Pismo Beach Council votes against dunes rule
November 2, 2011
By KAREN VELIE
The Pismo Beach Council rejected a proposed fugitive dust rule for the Ocean Dunes Vehicular Recreation Area because it determined the study the rule is based on appears flawed.
On Tuesday, the council voted 4-0 to send a letter to the San Luis Obispo County Air Pollutions Control District Board (APCD) asking members to address flaws in the study before adopting rules based on it. The APCD created the study that shows a link between off-road vehicle use on the dunes and unhealthy air pollution levels downwind from the dunes on the Nipomo Mesa.
APCD Administrator Larry Allen argued that the purpose of the study was to protect public health and not to keep vehicles off the dunes.
“The goal of the rule is to bring the area into compliance as to the health standards without interfering with the vehicle recreation area,” Allen said. “We don’t shut faculties down because they are out of compliance.”
If the APCD Board approves the rule, the district would have the ability to fine the state up to $1,000 a day when air testing downwind from the vehicle recreation area does not meet the APCD’s air quality standards.
Park superintendent Andrew Zilke said that state officials are concerned with public health, but did feel the APCD has been collaborating with the state on finding the best solutions. Scientists working for state parks have been measuring wind speeds at the dunes and report speeds 70 percent higher then those measured by the APCD, demonstrating flaws in the APCD study.
“We are concerned with public health,” Zilke said. “A collaborative process is where people are working together. Collaboration does not exist under the veil of regulation.
“We are suggesting best management practices instead of the rule to work together.”
Councilman Ed Waage penned the approved letter in which he argues that several flaws, such as issues with wind speed testing in the APCD study, need to be addressed before the board adopts rules based on the study.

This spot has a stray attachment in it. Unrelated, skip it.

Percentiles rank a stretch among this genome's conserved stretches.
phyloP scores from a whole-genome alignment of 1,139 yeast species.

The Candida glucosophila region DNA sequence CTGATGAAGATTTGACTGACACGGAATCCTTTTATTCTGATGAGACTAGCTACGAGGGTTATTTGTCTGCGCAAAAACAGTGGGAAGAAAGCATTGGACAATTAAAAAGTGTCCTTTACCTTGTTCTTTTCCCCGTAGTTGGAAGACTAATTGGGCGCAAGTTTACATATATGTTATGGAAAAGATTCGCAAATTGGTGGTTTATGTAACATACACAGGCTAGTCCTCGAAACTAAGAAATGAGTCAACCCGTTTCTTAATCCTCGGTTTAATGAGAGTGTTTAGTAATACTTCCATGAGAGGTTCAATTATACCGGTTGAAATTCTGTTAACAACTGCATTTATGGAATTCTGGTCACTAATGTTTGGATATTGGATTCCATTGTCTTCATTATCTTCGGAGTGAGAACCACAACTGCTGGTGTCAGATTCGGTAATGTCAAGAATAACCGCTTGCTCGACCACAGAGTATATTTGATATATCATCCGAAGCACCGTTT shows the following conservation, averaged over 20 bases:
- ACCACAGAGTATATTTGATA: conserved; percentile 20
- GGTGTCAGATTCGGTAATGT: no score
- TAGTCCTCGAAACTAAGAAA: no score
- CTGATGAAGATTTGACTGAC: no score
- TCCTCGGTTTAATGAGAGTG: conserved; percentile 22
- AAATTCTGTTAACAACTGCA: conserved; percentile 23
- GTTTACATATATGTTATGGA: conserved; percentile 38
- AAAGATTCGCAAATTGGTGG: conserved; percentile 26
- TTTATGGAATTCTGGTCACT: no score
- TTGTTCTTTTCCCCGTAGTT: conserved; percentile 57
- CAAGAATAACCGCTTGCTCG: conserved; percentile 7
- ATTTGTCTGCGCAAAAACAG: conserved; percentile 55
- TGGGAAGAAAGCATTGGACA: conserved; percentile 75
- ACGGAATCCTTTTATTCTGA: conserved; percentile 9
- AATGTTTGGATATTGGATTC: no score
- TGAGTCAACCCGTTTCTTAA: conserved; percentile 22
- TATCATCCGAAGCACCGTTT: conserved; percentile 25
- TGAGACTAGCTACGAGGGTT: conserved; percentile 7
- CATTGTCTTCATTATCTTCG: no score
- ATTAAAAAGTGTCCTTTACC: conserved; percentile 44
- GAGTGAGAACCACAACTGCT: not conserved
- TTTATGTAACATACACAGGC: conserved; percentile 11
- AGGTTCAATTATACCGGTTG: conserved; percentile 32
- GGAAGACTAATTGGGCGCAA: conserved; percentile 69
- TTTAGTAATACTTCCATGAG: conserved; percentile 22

During the past year, state parks has been measuring wind speeds at the dunes and reports speeds 70 percent higher then those measured at the fire station by the APCD. Waage notes in his letter that the fire station where the APCD did their wind speed checks stands behind several rows of tall trees.
“Higher wind speeds will have a significant effect on some of the conclusions of the study so it is imperative that the more recent data on wind speeds be used to reevaluate those conclusions,” Waage wrote in the letter approved by the council.
Pointing out additional flaws in the APCD study’s rational; Councilman Ted Ehring said that dunes are natural features with blowing sand that people with breathing problems should avoid.
“I am a geologist and I have worked on sand dunes,” Ehring said. “It is a natural feature, it is going to take place, and people with asthma probably shouldn’t move into a dune area.”
Addressing her questions to park superintendent Zilkey, Mayor Shelly Higginbotham asked what guarantee the APCD and Mesa residence have that state parks will work to discover if vehicle’s on the beach increase air pollution and if so to decrease levels if the fugitive dust rule is rejected by the APCD Board.
“We have a resolve to deal with the public health issue,” Zilkey said. ‘We can’t dodge it, we can’t stonewall it, but we can certainly question it where we have concerns. Wouldn’t you?”
Last week, the Oceano Community Services District Board voted 4-0 to send a letter to the APCD Board opposing the proposed rules to place fines on the state for not improving air quality at the dunes.
The APCD Board is slated to vote on the fugitive dust rule on Nov. 16.